But, notwithstanding the insidelity of Heathens, Mahometans, and Jews, many nations have embraced the Christian religions and of these a great multitude, 'which no man can number, have made Christ their falvation and desire. The distinguishing goodness of God is manisest, in sending the light of the'gospel to this remote and distant corner of the earth. We enjoy the ofsers of grace and mercy, while many are sitting in the region of darkness, and under the shadow of death. And though we be fadly degenerated from the piety and zeal of our fathers, yet, blefled be God, there is still a remnant among us, aud, I would hope, a very considerable number, to whom Christ is precious. In. the redeemed and faithsul at this day, is in part sulsilled (and we trust it will be more and more sulsilled) the prophecy in the teicr, and other prophecies in scripture^ which speak of Christ as a blessing to the nations, a light to tlie Gentile world, and falvation to the ends of the earth.
3. Christ 3. Christ will bt the desire of the nations to the end of the world. The importance of the gospel tomankind, together with the promises in sacred scriptare, are prooss of its continuance and increase. We look for happier times, when the blessed Redeemer iball be more the desire of the nations than he has yet been. "The kingdom of heaven is like a grain of "mustard teed, which a man took and sowed in a "sield; which, indeed, is the least of all seeds; but,. "when it is grown, it is the greatest among herbs, "and becometh a tree: so that the birds of the air "come and lodge in the branches thereof." We look for a happy and glorious day, when the gospel snail be sent to the nations and istes asar off, which have not heard of Christ's same, nor seen his glory -r when the earth shall be sull of the knowledge of the Lord, and all the samilies of it snail call him blessed. We look for a wonderful effusion of the Spirit of light and grace from on high, and a glorious enlargement of the Church of Christ. We look, in a word,. for the sall of Antichrist, for the conversion of the. Jews, with the sulness of the Gentiles; when the kingdoms of this world shall become the kingdoms of our Lord, and of his Christ, and he shall reign for ever and ever.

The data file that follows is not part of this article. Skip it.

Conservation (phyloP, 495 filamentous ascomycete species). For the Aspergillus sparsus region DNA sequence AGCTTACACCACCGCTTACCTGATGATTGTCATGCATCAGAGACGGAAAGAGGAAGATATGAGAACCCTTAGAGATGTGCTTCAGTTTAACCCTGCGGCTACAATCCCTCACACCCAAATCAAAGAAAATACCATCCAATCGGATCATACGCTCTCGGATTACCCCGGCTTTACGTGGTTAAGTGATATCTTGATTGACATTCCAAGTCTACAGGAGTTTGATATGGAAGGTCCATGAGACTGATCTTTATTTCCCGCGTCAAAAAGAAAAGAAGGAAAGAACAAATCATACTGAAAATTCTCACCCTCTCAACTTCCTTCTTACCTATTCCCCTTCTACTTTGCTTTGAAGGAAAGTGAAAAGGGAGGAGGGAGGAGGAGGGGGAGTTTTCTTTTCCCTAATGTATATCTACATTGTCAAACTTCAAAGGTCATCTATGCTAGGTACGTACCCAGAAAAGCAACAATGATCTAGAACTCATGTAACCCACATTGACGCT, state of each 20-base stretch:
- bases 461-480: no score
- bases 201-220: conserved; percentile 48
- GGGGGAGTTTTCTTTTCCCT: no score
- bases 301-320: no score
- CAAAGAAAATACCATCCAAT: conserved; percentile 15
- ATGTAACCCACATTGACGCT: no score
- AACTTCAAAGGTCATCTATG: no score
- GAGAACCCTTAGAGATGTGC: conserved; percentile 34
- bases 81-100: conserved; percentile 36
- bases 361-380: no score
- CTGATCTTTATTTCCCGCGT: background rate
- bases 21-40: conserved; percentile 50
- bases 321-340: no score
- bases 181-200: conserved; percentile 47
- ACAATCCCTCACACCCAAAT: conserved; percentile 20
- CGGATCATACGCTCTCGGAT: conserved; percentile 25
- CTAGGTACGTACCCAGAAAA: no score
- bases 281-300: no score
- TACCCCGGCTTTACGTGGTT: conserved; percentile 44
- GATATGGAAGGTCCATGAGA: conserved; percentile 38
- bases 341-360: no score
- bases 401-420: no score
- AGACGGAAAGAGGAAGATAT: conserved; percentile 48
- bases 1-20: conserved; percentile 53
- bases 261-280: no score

We are altogether ignorant at what period of time this giorious stare of things shall be accomplished. An obscure vail is drawn over the times and the seasons, which the Father hath kept in his own power. But the evidence' by which this sact is supported, arising from the gradual progress of Christianity in the hearts of men, and over the world, and the express declarations of .sacred writ in behalf of the gloty of the latter days, are sufficient to convince us, that the Saviour of the world will be more and morethe desire of men, even to the consummation of all' things.
HI. We are to shew, that Christ is altogether worthy to be the desire of all nations.
Hz »• This*
I. This character, the desire of all nations, is due to the Messiah, or Christ, from the insinite excellence of his nature.
In every instance, it is becoming in the human character, to desire the affection of the benevolent and the worthy. But the most benevolent and worthy of the human race have a limited sphere of action, and, of consequence, a limited esteem. No man, either from the dignity of his character, pr the real value of his actions, is entitled to be universally the object of desire and admiration. It requires something vastly superior to any merit with which we are acquainted, to give a reasonable claim to this exalted distinction. This merit our Saviour possesses in the original persection of his- nature, as the eternal and only begotten Son of God, the brightness of the Father's glory, and the express image of his perfon. 'We can form no idea of power, or wisdom, or goodness, existing in the Supreme Mind, which, in scripture, is not also ascribed to the Saviour of men. In the beginning was the Word, and the Word was with God, a-nd the Word was God. The same was in the beginning with God. All things were made by him; and without him, was not any thing made that was made.
This excellency of our Redeemer is persectly exclusive of every opposite quality. Every character on earth is stained with impersection. Even the best and most improved saints, amidst all the virtues that adorn them, are yet in many things weak and irregular. But the excellencies of Christ are pure and unmixed. He did no sin, neither was guile found in his lips. He was holy, harmless, undesiled, and separated from sinners. His nature was without any mixture of impersection; his character without blemish; and all his actions godlike and divine. View him in what light you please, consider him in yout most serious thoughts, and you will sind him altogether worthy to be the desire of all men. Whatever excellence is discernible among created beings, is to be found in him in an insinitely mote persect degree.